Alzheimer’s is a progressive neurological condition. It is the most common form of dementia, leading to memory loss, difficulty making decisions and performing daily activities. Common risk factors for Alzheimer’s are aging and genetics. In Alzheimer’s there is a loss and shrinkage of neurons (nerve cells). The hallmarks in Alzheimer’s are the presence of plaques and tangles. The plaques contain a central core of protein known as amyloid. The amyloid protein consists of a protein chain called beta-amyloid. It is believed that beta-amyloid accumulates due to abnormal processing of the amyloid precursor protein molecule. Although there is no cure for Alzheimer’s, current treatments are available to slow the progression of symptoms.
Currently, doctors are using PET (Positron Emission Tomography) and MRI (Magnetic Resonance Imaging) of the brain to detect Alzheimer’s. In the near future, Alzheimer’s disease may be able to be detected during a routine eye exam. The eyes are a sensory organ with direct connection to the brain, via the optic nerve. This will allow Alzheimer’s to be detected much earlier and at a cheaper cost. The early detection can create a group of candidates that can serve in prevention trials.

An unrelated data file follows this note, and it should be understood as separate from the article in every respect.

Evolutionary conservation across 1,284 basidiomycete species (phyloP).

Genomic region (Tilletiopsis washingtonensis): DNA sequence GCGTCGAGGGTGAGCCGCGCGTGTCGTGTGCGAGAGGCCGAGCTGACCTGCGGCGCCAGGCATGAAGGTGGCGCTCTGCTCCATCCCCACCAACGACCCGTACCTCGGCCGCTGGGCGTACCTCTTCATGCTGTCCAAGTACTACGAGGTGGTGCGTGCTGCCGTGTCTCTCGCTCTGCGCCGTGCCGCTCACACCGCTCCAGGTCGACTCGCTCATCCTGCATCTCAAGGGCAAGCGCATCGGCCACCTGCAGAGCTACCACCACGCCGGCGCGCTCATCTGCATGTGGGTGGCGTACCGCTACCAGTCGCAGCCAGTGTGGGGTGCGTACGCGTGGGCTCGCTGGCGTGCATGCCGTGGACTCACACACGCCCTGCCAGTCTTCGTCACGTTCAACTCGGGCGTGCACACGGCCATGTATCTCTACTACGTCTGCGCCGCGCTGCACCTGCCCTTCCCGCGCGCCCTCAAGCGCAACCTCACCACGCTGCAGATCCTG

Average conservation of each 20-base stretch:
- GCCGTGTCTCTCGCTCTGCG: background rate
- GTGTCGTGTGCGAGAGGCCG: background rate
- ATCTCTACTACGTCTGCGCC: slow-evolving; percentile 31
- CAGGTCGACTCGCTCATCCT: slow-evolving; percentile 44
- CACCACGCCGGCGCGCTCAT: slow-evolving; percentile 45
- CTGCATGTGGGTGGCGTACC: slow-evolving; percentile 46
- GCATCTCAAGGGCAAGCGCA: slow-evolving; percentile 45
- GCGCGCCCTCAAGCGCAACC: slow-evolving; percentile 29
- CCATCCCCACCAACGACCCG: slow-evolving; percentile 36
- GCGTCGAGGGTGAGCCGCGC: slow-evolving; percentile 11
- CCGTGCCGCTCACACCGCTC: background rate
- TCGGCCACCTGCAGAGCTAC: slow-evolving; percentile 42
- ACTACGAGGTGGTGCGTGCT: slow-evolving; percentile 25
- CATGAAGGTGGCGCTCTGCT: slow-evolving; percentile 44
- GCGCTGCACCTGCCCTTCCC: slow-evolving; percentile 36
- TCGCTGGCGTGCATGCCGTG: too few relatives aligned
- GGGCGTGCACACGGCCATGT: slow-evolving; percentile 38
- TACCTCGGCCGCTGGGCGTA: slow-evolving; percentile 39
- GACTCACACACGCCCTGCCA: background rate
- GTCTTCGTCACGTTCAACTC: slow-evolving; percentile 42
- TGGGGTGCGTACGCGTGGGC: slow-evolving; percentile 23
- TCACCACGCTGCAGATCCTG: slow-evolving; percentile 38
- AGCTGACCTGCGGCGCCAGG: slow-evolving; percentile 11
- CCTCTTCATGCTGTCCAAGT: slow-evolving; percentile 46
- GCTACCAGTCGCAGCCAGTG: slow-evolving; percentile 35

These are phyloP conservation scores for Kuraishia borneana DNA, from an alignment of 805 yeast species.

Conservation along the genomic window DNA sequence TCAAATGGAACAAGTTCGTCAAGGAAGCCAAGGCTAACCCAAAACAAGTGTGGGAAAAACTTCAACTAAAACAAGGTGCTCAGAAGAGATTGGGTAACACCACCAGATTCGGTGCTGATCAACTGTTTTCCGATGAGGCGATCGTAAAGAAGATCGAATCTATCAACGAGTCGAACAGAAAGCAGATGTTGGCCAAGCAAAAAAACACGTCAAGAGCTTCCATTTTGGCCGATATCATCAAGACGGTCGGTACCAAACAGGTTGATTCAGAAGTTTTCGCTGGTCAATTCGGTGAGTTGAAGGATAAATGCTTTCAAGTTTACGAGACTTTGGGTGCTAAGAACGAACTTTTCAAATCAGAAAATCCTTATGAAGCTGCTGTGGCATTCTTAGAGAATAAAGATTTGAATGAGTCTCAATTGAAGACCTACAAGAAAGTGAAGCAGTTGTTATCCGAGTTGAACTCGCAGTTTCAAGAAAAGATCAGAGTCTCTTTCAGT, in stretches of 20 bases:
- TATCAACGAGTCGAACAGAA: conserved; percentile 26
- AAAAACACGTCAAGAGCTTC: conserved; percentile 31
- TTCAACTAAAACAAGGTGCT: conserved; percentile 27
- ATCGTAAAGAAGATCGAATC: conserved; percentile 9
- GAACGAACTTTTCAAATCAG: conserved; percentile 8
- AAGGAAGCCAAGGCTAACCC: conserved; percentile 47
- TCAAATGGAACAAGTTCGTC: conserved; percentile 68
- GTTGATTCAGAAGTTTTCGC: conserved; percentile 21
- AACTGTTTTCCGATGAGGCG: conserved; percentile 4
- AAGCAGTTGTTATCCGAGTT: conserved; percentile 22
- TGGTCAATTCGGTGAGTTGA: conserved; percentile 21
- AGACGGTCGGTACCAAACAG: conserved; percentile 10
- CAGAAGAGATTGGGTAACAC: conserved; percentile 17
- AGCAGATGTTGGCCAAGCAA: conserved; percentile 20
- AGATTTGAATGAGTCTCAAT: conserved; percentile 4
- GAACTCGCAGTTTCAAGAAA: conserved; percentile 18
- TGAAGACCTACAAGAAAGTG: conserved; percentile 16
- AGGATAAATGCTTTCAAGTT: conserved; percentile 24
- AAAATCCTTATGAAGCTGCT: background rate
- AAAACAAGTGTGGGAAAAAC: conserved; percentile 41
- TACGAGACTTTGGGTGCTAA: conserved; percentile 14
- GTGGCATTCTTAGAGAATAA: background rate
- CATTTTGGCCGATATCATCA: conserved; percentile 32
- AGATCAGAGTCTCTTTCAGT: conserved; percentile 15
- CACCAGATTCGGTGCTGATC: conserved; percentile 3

A study conducted by Australia's Commonwealth Scientific and Industrial Research Organization found the presence of beta-amyloid in the retina. In a study of 200 participants, 40 patients exhibited retinal changes that strongly correlated with amyloid plaque development in the brain. The study will be completed later this year.
A second study SAPPHIRE II, conducted by Cognoptix Inc, found the presence of beta-amyloid in the lens of the eye. This had a strong correlation to PET amyloid brain imaging. Cognoptix is planning on creating a method for primary care clinicians to detect of these amyloid plaques. The method consists of a laser eye scanning device in combination with ophthalmic ointment.
Eye exams are proving to be more important as research progresses. What will they find next?